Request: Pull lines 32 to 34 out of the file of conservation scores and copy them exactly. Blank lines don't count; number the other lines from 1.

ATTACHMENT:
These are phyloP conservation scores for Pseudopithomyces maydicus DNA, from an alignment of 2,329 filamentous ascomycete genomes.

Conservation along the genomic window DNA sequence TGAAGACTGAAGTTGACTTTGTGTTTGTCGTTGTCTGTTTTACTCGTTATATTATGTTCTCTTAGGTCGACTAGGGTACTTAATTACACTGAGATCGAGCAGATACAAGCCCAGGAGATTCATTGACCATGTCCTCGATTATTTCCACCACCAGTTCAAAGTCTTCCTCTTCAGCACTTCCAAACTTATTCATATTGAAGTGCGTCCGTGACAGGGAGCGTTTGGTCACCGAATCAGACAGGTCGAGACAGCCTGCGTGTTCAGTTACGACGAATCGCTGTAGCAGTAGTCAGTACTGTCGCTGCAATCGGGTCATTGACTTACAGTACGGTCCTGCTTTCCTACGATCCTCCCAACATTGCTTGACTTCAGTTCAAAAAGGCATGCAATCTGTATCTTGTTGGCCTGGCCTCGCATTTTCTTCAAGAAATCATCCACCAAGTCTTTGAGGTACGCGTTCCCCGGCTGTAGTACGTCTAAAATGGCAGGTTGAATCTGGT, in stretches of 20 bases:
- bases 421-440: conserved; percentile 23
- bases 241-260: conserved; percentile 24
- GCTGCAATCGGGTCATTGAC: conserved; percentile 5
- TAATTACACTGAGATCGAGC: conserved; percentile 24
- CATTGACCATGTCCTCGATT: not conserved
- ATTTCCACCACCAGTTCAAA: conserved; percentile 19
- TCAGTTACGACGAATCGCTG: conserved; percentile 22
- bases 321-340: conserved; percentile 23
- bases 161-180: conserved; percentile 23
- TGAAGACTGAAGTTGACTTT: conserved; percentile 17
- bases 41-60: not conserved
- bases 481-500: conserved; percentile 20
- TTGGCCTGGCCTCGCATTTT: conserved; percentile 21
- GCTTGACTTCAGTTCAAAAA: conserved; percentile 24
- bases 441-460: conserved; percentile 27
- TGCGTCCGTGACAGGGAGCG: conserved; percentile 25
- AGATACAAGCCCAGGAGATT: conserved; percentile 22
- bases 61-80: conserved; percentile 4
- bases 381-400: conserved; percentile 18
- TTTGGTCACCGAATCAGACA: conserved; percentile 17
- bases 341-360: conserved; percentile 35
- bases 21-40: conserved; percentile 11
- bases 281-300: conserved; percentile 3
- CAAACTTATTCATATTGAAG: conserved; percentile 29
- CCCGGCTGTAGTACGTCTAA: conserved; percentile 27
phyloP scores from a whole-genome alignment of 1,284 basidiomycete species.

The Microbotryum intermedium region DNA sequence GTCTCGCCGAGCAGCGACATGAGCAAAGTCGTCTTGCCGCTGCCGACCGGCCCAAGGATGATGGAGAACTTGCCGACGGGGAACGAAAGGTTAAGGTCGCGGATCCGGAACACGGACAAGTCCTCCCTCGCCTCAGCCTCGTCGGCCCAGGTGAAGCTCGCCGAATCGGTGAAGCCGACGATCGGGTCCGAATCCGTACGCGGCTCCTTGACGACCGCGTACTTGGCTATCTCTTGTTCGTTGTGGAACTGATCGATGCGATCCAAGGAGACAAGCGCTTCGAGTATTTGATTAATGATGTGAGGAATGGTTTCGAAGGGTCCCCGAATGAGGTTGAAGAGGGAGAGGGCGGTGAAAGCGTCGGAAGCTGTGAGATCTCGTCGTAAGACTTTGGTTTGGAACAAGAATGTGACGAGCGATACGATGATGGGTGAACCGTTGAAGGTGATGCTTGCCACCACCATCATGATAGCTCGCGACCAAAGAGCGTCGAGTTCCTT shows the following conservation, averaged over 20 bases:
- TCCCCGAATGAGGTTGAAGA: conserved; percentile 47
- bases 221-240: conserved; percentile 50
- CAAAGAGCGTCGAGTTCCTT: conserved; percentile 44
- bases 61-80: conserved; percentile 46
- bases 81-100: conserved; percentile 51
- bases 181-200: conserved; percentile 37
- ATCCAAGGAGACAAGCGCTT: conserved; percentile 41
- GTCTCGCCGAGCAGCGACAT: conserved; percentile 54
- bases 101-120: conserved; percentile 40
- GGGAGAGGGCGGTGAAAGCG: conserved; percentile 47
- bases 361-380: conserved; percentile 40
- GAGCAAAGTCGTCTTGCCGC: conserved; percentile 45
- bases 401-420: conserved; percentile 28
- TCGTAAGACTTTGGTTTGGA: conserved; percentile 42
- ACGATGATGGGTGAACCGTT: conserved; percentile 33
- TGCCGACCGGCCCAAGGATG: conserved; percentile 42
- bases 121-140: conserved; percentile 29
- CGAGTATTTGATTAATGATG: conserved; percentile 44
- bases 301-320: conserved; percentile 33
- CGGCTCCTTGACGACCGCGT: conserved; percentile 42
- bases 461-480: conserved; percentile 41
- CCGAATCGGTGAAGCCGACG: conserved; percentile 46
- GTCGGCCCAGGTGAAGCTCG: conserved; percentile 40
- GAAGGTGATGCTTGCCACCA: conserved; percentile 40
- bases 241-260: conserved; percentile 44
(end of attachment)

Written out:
- CAAAGAGCGTCGAGTTCCTT: conserved; percentile 44
- bases 61-80: conserved; percentile 46
- bases 81-100: conserved; percentile 51